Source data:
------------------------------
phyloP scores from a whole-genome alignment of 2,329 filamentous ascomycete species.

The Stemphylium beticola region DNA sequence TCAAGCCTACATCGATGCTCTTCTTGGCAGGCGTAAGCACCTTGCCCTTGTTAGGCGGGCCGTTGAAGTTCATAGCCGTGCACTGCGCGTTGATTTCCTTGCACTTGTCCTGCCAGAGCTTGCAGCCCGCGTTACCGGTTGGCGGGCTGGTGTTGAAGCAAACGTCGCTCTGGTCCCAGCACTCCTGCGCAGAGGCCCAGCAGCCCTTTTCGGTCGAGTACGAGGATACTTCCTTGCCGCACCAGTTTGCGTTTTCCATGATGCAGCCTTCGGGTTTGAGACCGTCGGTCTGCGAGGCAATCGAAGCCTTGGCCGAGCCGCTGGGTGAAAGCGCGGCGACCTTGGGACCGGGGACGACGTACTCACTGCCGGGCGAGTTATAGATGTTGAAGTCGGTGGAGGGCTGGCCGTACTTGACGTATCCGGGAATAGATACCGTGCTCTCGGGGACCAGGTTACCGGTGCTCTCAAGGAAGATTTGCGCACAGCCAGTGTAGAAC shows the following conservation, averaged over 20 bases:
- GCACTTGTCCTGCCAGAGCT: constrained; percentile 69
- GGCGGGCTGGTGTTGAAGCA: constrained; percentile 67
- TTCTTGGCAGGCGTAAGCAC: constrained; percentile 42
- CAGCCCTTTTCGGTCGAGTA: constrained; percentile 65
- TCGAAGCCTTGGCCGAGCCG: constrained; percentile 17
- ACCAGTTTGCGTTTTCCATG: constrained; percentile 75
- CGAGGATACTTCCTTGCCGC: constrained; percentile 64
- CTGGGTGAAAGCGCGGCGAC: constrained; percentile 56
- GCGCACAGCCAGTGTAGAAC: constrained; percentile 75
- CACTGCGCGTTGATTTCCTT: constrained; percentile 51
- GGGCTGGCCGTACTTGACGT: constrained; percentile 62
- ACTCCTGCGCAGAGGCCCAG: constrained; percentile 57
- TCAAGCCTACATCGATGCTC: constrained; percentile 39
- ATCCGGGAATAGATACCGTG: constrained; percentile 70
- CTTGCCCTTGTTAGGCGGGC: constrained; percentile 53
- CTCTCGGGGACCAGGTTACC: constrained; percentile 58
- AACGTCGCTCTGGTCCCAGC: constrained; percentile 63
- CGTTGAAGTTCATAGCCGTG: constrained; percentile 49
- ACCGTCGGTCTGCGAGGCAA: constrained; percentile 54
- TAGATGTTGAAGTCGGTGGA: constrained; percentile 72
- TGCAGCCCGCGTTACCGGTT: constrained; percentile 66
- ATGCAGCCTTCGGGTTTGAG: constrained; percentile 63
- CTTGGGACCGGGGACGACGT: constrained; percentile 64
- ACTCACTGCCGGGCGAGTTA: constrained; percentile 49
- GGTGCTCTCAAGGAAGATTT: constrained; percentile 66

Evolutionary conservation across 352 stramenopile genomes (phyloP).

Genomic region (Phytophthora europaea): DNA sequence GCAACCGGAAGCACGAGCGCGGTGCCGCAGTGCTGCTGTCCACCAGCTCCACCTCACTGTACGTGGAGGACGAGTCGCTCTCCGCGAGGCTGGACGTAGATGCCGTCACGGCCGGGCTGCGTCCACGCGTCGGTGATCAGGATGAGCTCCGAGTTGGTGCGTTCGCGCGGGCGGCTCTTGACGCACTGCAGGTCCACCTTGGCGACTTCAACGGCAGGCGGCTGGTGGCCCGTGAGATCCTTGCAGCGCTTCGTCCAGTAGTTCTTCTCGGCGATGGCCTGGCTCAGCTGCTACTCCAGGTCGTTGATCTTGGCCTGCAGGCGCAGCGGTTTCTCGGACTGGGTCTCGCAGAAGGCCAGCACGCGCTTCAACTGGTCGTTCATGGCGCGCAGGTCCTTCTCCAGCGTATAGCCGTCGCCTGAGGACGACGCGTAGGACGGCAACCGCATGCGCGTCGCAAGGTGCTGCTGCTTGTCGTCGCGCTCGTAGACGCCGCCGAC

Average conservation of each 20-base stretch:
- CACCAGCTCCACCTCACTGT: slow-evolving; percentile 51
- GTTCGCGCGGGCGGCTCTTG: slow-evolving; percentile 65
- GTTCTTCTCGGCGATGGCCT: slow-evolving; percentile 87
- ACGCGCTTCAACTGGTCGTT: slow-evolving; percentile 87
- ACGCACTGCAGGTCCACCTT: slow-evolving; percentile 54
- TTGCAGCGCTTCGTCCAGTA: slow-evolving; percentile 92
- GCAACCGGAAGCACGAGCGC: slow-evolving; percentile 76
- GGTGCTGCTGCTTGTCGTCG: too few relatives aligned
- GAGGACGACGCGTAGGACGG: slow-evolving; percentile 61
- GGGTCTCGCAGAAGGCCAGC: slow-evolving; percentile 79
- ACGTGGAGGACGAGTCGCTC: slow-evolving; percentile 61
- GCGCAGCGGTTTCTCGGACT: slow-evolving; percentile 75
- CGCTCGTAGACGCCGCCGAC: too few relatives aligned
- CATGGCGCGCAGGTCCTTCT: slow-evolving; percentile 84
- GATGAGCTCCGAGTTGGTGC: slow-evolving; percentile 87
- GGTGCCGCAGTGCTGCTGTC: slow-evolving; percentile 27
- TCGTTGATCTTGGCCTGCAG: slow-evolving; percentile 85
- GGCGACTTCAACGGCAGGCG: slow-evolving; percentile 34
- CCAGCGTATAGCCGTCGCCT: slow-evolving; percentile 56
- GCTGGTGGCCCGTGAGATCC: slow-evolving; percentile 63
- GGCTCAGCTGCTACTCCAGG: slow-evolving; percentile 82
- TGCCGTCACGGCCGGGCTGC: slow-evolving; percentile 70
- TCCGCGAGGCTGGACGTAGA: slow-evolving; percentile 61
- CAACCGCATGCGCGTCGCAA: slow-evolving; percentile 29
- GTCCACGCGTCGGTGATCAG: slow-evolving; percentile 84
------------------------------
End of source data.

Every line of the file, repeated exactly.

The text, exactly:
phyloP scores from a whole-genome alignment of 2,329 filamentous ascomycete species.

The Stemphylium beticola region DNA sequence TCAAGCCTACATCGATGCTCTTCTTGGCAGGCGTAAGCACCTTGCCCTTGTTAGGCGGGCCGTTGAAGTTCATAGCCGTGCACTGCGCGTTGATTTCCTTGCACTTGTCCTGCCAGAGCTTGCAGCCCGCGTTACCGGTTGGCGGGCTGGTGTTGAAGCAAACGTCGCTCTGGTCCCAGCACTCCTGCGCAGAGGCCCAGCAGCCCTTTTCGGTCGAGTACGAGGATACTTCCTTGCCGCACCAGTTTGCGTTTTCCATGATGCAGCCTTCGGGTTTGAGACCGTCGGTCTGCGAGGCAATCGAAGCCTTGGCCGAGCCGCTGGGTGAAAGCGCGGCGACCTTGGGACCGGGGACGACGTACTCACTGCCGGGCGAGTTATAGATGTTGAAGTCGGTGGAGGGCTGGCCGTACTTGACGTATCCGGGAATAGATACCGTGCTCTCGGGGACCAGGTTACCGGTGCTCTCAAGGAAGATTTGCGCACAGCCAGTGTAGAAC shows the following conservation, averaged over 20 bases:
- GCACTTGTCCTGCCAGAGCT: constrained; percentile 69
- GGCGGGCTGGTGTTGAAGCA: constrained; percentile 67
- TTCTTGGCAGGCGTAAGCAC: constrained; percentile 42
- CAGCCCTTTTCGGTCGAGTA: constrained; percentile 65
- TCGAAGCCTTGGCCGAGCCG: constrained; percentile 17
- ACCAGTTTGCGTTTTCCATG: constrained; percentile 75
- CGAGGATACTTCCTTGCCGC: constrained; percentile 64
- CTGGGTGAAAGCGCGGCGAC: constrained; percentile 56
- GCGCACAGCCAGTGTAGAAC: constrained; percentile 75
- CACTGCGCGTTGATTTCCTT: constrained; percentile 51
- GGGCTGGCCGTACTTGACGT: constrained; percentile 62
- ACTCCTGCGCAGAGGCCCAG: constrained; percentile 57
- TCAAGCCTACATCGATGCTC: constrained; percentile 39
- ATCCGGGAATAGATACCGTG: constrained; percentile 70
- CTTGCCCTTGTTAGGCGGGC: constrained; percentile 53
- CTCTCGGGGACCAGGTTACC: constrained; percentile 58
- AACGTCGCTCTGGTCCCAGC: constrained; percentile 63
- CGTTGAAGTTCATAGCCGTG: constrained; percentile 49
- ACCGTCGGTCTGCGAGGCAA: constrained; percentile 54
- TAGATGTTGAAGTCGGTGGA: constrained; percentile 72
- TGCAGCCCGCGTTACCGGTT: constrained; percentile 66
- ATGCAGCCTTCGGGTTTGAG: constrained; percentile 63
- CTTGGGACCGGGGACGACGT: constrained; percentile 64
- ACTCACTGCCGGGCGAGTTA: constrained; percentile 49
- GGTGCTCTCAAGGAAGATTT: constrained; percentile 66

Evolutionary conservation across 352 stramenopile genomes (phyloP).

Genomic region (Phytophthora europaea): DNA sequence GCAACCGGAAGCACGAGCGCGGTGCCGCAGTGCTGCTGTCCACCAGCTCCACCTCACTGTACGTGGAGGACGAGTCGCTCTCCGCGAGGCTGGACGTAGATGCCGTCACGGCCGGGCTGCGTCCACGCGTCGGTGATCAGGATGAGCTCCGAGTTGGTGCGTTCGCGCGGGCGGCTCTTGACGCACTGCAGGTCCACCTTGGCGACTTCAACGGCAGGCGGCTGGTGGCCCGTGAGATCCTTGCAGCGCTTCGTCCAGTAGTTCTTCTCGGCGATGGCCTGGCTCAGCTGCTACTCCAGGTCGTTGATCTTGGCCTGCAGGCGCAGCGGTTTCTCGGACTGGGTCTCGCAGAAGGCCAGCACGCGCTTCAACTGGTCGTTCATGGCGCGCAGGTCCTTCTCCAGCGTATAGCCGTCGCCTGAGGACGACGCGTAGGACGGCAACCGCATGCGCGTCGCAAGGTGCTGCTGCTTGTCGTCGCGCTCGTAGACGCCGCCGAC

Average conservation of each 20-base stretch:
- CACCAGCTCCACCTCACTGT: slow-evolving; percentile 51
- GTTCGCGCGGGCGGCTCTTG: slow-evolving; percentile 65
- GTTCTTCTCGGCGATGGCCT: slow-evolving; percentile 87
- ACGCGCTTCAACTGGTCGTT: slow-evolving; percentile 87
- ACGCACTGCAGGTCCACCTT: slow-evolving; percentile 54
- TTGCAGCGCTTCGTCCAGTA: slow-evolving; percentile 92
- GCAACCGGAAGCACGAGCGC: slow-evolving; percentile 76
- GGTGCTGCTGCTTGTCGTCG: too few relatives aligned
- GAGGACGACGCGTAGGACGG: slow-evolving; percentile 61
- GGGTCTCGCAGAAGGCCAGC: slow-evolving; percentile 79
- ACGTGGAGGACGAGTCGCTC: slow-evolving; percentile 61
- GCGCAGCGGTTTCTCGGACT: slow-evolving; percentile 75
- CGCTCGTAGACGCCGCCGAC: too few relatives aligned
- CATGGCGCGCAGGTCCTTCT: slow-evolving; percentile 84
- GATGAGCTCCGAGTTGGTGC: slow-evolving; percentile 87
- GGTGCCGCAGTGCTGCTGTC: slow-evolving; percentile 27
- TCGTTGATCTTGGCCTGCAG: slow-evolving; percentile 85
- GGCGACTTCAACGGCAGGCG: slow-evolving; percentile 34
- CCAGCGTATAGCCGTCGCCT: slow-evolving; percentile 56
- GCTGGTGGCCCGTGAGATCC: slow-evolving; percentile 63
- GGCTCAGCTGCTACTCCAGG: slow-evolving; percentile 82
- TGCCGTCACGGCCGGGCTGC: slow-evolving; percentile 70
- TCCGCGAGGCTGGACGTAGA: slow-evolving; percentile 61
- CAACCGCATGCGCGTCGCAA: slow-evolving; percentile 29
- GTCCACGCGTCGGTGATCAG: slow-evolving; percentile 84